If your unarmed transit theory is correct then it means that someone planned to conduct a transit just a few miles from an avowed unfriendly country. If true, this is even more reason for heads to roll.

    2. They showed everything except ammo. Leads credence to an unarmed voyage by Popeye and crew.

    3. No sane person takes a boat into open water in that part of the world sans ammo. Smugglers, pirates, your typical arab that loses his shit any time he sees US forces.
      I simply dont buy the unarmed angle.

      Conversely, if i captured foreign soldiers (platoon leader level thinking, not geo-political level!) first thing i'd do would be to either dump their ammo overboard, or simply seize it, whatever my orders may have been, damned a hundred times over if i give them even the smallest opportunity to manage a daring escape or some other nonsense.. Likely the reason you see none in the pr releases. my 2 cents.

    4. No sane person would have Marines guarding barracks in Beirut without ammo in their guns and yet it happened.

      No sane person would forbid soldiers in Fort Hood from being armed on base to prevent a terrorist attack and yet it happened.

      No sane person would plan the ill-fated Mogadishu (Blackhawk Down) operation with woefully inadequate force and backup and yet it happened.

      No sane person would allow a high value target like an EP-3 to fly unescorted and unsupported near China so that it could be forced down and seized and yet it happened.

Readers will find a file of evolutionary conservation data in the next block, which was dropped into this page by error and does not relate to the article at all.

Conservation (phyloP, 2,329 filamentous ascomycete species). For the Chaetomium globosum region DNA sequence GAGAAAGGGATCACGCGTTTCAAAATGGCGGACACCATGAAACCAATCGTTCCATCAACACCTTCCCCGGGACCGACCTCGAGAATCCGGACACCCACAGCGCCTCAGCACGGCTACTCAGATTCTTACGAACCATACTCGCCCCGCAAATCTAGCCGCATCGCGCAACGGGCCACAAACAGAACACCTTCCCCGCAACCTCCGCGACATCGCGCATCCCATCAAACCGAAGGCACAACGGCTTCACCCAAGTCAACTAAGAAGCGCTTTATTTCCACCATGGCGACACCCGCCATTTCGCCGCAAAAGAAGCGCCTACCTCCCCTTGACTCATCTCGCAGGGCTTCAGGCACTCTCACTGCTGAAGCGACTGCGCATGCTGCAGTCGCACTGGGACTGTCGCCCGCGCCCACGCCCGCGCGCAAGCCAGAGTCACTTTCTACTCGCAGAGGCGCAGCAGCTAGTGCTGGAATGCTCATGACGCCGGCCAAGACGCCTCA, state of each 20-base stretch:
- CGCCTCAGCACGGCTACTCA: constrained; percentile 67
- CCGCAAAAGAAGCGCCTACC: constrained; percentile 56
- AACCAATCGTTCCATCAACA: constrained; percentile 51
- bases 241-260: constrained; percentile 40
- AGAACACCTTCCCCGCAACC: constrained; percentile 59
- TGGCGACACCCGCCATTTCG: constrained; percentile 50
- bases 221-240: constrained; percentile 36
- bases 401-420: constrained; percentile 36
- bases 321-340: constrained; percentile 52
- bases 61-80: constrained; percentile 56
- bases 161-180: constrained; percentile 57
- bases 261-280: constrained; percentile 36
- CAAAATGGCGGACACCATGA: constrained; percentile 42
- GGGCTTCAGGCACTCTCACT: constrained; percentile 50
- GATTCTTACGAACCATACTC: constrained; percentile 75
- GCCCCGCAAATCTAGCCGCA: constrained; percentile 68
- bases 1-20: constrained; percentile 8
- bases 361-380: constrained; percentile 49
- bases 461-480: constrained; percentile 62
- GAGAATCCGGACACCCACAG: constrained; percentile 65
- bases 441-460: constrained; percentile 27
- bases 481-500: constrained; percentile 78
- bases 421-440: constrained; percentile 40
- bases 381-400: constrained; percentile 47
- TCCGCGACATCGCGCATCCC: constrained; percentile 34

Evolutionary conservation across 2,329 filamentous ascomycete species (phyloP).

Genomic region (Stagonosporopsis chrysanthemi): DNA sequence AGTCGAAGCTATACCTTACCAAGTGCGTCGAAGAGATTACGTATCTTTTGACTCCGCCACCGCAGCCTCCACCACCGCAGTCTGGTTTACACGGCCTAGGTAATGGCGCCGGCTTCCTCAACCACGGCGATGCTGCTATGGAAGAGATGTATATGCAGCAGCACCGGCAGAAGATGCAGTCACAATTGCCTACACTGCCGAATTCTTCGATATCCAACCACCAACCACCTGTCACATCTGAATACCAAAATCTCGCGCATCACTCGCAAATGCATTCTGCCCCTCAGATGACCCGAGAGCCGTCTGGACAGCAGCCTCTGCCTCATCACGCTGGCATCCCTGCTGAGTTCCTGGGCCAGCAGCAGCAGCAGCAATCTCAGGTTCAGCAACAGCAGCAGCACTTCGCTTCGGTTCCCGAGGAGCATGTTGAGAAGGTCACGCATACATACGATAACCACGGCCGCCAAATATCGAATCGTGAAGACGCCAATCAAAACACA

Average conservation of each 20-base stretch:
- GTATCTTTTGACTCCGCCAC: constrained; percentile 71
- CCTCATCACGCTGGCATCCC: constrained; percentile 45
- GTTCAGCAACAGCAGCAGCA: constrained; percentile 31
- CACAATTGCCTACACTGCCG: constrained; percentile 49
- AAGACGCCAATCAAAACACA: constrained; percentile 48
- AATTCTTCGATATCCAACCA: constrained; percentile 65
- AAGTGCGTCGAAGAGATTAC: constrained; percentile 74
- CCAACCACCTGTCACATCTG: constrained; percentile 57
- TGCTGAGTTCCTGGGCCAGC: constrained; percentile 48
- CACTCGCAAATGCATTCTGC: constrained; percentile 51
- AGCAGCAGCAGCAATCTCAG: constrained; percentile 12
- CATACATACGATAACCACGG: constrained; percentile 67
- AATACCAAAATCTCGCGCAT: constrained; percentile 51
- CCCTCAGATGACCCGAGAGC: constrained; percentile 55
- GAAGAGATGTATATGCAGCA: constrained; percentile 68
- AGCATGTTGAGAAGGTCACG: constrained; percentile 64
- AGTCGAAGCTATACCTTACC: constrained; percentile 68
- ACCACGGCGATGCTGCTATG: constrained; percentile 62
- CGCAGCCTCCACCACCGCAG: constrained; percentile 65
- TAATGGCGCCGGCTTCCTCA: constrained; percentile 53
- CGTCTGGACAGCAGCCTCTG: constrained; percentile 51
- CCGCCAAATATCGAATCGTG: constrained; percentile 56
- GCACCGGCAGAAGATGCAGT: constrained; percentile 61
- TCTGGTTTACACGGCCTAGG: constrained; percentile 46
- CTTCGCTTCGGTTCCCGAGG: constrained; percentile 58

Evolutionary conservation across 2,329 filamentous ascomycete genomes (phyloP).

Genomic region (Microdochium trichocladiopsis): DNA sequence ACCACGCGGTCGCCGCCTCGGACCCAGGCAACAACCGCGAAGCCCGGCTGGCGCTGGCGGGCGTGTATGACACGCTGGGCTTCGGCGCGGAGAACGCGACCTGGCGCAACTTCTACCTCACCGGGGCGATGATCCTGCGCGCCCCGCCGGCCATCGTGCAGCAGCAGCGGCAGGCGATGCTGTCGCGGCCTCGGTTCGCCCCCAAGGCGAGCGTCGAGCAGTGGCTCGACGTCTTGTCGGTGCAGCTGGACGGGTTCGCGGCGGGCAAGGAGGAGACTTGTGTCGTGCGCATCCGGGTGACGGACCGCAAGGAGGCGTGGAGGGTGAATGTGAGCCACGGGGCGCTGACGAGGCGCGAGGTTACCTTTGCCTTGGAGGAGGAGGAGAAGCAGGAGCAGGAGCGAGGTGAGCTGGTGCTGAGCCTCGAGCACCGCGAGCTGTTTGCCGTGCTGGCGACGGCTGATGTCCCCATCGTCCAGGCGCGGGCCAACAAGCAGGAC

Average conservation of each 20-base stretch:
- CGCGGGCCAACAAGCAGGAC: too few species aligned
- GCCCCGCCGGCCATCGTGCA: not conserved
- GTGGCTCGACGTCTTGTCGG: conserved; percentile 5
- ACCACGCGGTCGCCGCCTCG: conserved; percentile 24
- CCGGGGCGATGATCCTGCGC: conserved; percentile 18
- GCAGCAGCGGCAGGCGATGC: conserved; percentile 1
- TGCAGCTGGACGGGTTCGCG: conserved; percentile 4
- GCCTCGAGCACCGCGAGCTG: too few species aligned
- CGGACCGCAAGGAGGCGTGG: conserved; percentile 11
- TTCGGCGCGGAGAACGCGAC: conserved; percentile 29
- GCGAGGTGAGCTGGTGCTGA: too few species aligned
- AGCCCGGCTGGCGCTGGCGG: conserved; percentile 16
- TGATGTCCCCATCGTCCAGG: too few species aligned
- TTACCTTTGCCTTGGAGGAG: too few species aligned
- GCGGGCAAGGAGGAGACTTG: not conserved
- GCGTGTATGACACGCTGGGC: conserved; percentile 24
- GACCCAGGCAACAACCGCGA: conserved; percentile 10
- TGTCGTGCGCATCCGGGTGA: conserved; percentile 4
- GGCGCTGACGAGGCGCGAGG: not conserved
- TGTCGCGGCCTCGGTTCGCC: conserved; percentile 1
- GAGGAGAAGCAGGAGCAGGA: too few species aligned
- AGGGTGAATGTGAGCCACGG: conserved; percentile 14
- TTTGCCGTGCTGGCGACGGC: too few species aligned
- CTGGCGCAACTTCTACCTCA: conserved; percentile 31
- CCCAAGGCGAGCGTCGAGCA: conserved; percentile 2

I could go on with a nearly endless list but you get the point. I agree with you. No sane person ... - and yet we see examples of military insanity all the time.

      The unarmed theory may or may not be correct but it certainly can't be ruled out simply because it would be "insane". History makes that clear.

  9. This has been the only picture I could find with ammo near weapons....lots of guns but doesn't seem to be lots of ammo....

    1. It would be totally absurd to bring that many guns near enemy territory without sufficient ammo to fire them in a sustained engagement.

    2. Let me correct myself. A view of the video shows 1 belt of what looks like 200 rounds of belt ammo

      The lock box magazines had no ammo in them at all

      When you make weapons safe that are loaded a loose round or two will hit the deck

      The decks are clean. So they go to see with one magazine belt of ammo which should last about 15-20 second in a firefight with one small machine gun. Not promising on the properly equipped trip theory

    3. I really don't know much about ground weapons. I served in the Army but as a aviation mechanic, expect for the M16 and little work some crewed weapons, we really never saw or used anything. When we trained, we never took ammo with us. I wonder if these guys are really SF/Rangers,etc or just some guys that were told to move the boats.